Laney: Yeah, from… you know, I can deal with a bad stomach, but instead of eating on a bad stomach, I just didn’t eat. I thought it would go away if I didn’t eat. But then by mile 60, I’d had four jelly beans and a half a Gatorade at that point.

iRunFar: “That’s pretty much burned up.”

Laney: Yeah, I pretty much walked. Tim [Tollefson] got me from to the river, and after that, I just walked as much as I could.

iRunFar: Tim Tollefson paced you. You looked like a hurting puppy when you ran around the track. You’ve got a form and mechanics to your running that look like you belong on a track, but that night it looked like a really painful 300 meters. Did it take a long time to recover from that? What happened afterward?

Laney: Not really. I felt fine 10 days later. When you walk… you can recover from walking 40 miles pretty quickly.

iRunFar: Long walk through the woods.

Laney: It was a really rough day that didn’t tax my body as much as other races have.

iRunFar: How about your mind?

Laney: That’s still in recovery.

iRunFar: Okay. You put your eggs into your basket of racing less frequently this year but trying to really have these good couple races. Have you bounced back from that mentally?

Laney: There’s always… you always have doubts going into things. The biggest thing going into that race is that I moved to Tahoe. I lived on the course. I did every little thing to make it go perfectly. It went as bad as it could have. Every year I’ve done it, it was the worst by two hours. Nothing else… there’s a lot of other things that could have gone wrong, but it went as bad as I could have expected really. To some extent, you just have to step back from that and be like, Okay, this is a different race. I’m going into it with a totally different mentality. Yeah, I’m just kind of relaxed about it.

iRunFar: Really? Chill out and take it more casual?

Laney: Yeah. It doesn’t mean that at mile 80 when things are really bad that you’re going to be more casual. It still allows you to fight really hard at that point, but I think being a little more relaxed going into that, you’re not mentally drained at the starting line.

iRunFar: Training for Western States and training for UTMB are two different things. How have you converted things? What have you been doing the last two months? You just ran Transrockies last week.

Laney: Yeah, so my mileage is higher for this. Total hours are higher. Climbing is higher. Intensity is a lot lower. I worked a running camp for a couple weeks, so I was just running a lot but not really many workouts. Then I did Transrockies… just like a lot of long days in the mountains.

iRunFar: Like, bulk?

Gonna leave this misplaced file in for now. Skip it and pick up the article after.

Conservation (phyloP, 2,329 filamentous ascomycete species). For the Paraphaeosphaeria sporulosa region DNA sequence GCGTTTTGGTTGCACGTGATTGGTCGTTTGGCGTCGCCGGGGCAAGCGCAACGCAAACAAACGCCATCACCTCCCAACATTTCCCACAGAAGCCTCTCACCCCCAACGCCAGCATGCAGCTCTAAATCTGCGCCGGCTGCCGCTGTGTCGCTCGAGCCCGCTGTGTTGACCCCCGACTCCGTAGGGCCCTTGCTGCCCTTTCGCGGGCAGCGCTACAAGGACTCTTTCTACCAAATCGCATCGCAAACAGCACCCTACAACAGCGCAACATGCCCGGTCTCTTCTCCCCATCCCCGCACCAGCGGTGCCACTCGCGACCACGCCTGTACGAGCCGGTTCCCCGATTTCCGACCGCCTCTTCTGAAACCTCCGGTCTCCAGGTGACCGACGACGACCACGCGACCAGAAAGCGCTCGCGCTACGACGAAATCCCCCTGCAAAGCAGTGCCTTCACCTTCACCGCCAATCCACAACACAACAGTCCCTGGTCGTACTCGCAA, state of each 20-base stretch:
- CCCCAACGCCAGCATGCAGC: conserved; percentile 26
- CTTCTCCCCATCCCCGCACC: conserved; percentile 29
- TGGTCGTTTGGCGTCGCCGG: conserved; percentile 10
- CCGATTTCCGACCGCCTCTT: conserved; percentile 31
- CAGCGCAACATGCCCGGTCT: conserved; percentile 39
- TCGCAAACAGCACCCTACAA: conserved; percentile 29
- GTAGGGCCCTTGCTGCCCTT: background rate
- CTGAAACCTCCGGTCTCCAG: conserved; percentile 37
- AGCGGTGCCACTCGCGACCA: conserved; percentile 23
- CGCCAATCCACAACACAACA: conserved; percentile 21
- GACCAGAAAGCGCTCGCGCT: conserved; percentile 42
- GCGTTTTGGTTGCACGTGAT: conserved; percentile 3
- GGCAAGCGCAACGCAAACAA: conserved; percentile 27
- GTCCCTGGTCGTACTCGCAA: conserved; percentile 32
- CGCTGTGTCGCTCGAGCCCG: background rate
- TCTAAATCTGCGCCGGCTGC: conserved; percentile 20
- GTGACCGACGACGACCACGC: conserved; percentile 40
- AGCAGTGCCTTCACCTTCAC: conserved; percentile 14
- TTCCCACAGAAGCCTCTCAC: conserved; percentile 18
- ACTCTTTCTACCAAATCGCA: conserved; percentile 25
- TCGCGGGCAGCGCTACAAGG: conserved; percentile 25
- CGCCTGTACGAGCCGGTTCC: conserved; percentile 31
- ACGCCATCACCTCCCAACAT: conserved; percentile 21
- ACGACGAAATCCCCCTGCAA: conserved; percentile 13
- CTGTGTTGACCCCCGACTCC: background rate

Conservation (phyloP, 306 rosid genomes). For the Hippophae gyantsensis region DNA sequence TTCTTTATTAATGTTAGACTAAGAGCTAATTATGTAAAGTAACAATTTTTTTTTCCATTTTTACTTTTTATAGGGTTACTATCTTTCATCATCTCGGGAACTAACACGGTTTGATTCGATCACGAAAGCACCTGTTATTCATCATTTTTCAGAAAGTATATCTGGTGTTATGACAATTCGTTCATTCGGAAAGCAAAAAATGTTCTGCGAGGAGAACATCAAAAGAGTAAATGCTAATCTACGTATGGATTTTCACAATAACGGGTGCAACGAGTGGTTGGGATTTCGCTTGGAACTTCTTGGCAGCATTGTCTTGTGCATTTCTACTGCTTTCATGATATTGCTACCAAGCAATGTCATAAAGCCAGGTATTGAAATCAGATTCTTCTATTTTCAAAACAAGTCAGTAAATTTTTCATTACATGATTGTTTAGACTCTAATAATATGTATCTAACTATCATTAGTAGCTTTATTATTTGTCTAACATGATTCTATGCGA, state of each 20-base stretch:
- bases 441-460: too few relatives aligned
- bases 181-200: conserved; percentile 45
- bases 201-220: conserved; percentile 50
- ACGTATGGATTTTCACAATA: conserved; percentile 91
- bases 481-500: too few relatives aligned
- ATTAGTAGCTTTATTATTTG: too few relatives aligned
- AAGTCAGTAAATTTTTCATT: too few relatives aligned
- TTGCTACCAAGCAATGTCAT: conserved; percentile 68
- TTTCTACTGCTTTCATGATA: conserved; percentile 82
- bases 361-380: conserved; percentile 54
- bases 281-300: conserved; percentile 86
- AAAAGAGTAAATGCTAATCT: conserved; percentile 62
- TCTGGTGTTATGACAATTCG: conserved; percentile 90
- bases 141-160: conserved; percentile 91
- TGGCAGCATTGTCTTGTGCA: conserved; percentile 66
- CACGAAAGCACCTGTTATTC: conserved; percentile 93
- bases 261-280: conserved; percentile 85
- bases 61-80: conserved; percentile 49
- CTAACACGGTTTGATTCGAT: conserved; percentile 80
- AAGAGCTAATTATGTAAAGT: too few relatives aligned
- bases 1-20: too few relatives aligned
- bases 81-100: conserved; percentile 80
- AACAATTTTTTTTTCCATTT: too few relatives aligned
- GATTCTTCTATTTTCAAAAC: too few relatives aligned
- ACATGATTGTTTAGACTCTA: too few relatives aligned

Laney: Yeah, stuff I enjoy.

iRunFar: The starting line is going to feel a little different for you this year because you’ve got some teammates there, too. Have you guys strategized or talked about working as a team?

Laney: Not at all.

iRunFar: Is it going to be guns out from the go?

Laney: Yeah, someone’s going to have to break the ice around the dinner table tonight and see what we’re going to do. We all have fairly different styles. I hope at some point in the race we… it would be a lot of power to have all of us together. Everyone has to do their own thing. We all are pretty individualistic, so we’re not going to run anyone else’s race.

iRunFar: And you’re all fiercely competitive. How’s the house going to be the day after the race?

Laney: Yeah, we are fairly competitive. The most competitive people are able to leave that competition in the arena. It’s not always easy, but it’s some of your best friends, too.

iRunFar: This is my last question for you. This part of the world is famous for its gelato and ice cream. You’ve been here for a couple days. Have you visited the ice-cream stand? How’s that going for you?

Laney: Yeah, oh, absolutely. Great. Yeah, they know me.

iRunFar: “There’s the skinny guy.”

Laney: Oh, six boules, okay. Zach [Miller] comes in and gets the 10 boules.

iRunFar: What has been your favorite flavors?

Laney: They have unbelievable flavors—and some of them I don’t even know, I just like the color.

iRunFar: “The chartreuse color, give me that one.”

Laney: They have some cookie one that’s really good. It’s not cookie chunks, but it tastes like cookie. There’s a lot. Too many to choose from.

iRunFar: If you come back a little heavier than when you arrived, you’ll have done gelato right.

Laney: Absolutely.

iRunFar: Good luck to you. We’ll see you out there on Friday.

Laney: Thank you very much.

Meghan Hicks

is iRunFar.com’s Senior Editor, the author of ‘Where the Road Ends: A Guide to Trail Running,’ and a Contributing Editor at Trail Runner magazine. The converted road runner finished her first ultramarathon in 2006 and loves using running to visit the world’s wildest places. For more information on Meghan and her adventures, please visit her personal website.